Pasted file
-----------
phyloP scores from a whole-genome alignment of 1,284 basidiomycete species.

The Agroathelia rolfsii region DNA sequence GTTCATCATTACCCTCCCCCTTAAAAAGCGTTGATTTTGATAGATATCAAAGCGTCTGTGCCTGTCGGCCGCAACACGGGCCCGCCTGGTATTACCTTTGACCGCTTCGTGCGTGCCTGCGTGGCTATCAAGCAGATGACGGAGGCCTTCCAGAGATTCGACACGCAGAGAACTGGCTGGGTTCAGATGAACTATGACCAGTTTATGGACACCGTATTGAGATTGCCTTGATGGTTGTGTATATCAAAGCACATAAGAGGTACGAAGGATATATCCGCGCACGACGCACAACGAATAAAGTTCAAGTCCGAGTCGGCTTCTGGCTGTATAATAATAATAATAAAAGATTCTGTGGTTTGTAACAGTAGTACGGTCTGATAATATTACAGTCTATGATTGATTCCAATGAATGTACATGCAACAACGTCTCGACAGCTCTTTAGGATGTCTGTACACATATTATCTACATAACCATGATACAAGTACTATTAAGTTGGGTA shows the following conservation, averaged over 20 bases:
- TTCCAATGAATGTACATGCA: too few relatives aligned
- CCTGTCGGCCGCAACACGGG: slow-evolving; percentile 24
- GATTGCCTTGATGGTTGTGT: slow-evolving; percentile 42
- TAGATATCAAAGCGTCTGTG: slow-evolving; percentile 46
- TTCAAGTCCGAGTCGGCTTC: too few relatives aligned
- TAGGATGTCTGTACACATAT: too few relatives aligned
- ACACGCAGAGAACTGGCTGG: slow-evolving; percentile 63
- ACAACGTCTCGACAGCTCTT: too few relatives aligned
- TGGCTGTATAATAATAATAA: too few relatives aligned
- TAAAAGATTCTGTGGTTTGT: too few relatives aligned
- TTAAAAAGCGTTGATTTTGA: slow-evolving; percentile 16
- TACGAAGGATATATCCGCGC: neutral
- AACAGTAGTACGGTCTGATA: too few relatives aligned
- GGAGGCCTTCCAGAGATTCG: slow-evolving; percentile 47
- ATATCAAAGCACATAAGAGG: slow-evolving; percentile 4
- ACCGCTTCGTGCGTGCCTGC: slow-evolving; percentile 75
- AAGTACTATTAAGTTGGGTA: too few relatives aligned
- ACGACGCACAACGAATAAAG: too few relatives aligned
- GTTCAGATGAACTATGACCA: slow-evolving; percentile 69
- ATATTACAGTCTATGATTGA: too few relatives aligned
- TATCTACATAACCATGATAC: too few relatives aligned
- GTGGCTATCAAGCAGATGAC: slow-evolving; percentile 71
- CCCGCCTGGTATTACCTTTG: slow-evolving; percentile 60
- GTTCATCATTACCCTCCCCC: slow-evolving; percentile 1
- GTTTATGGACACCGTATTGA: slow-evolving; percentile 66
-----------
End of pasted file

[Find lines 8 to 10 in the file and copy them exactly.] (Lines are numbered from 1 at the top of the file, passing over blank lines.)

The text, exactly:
- TAGGATGTCTGTACACATAT: too few relatives aligned
- ACACGCAGAGAACTGGCTGG: slow-evolving; percentile 63
- ACAACGTCTCGACAGCTCTT: too few relatives aligned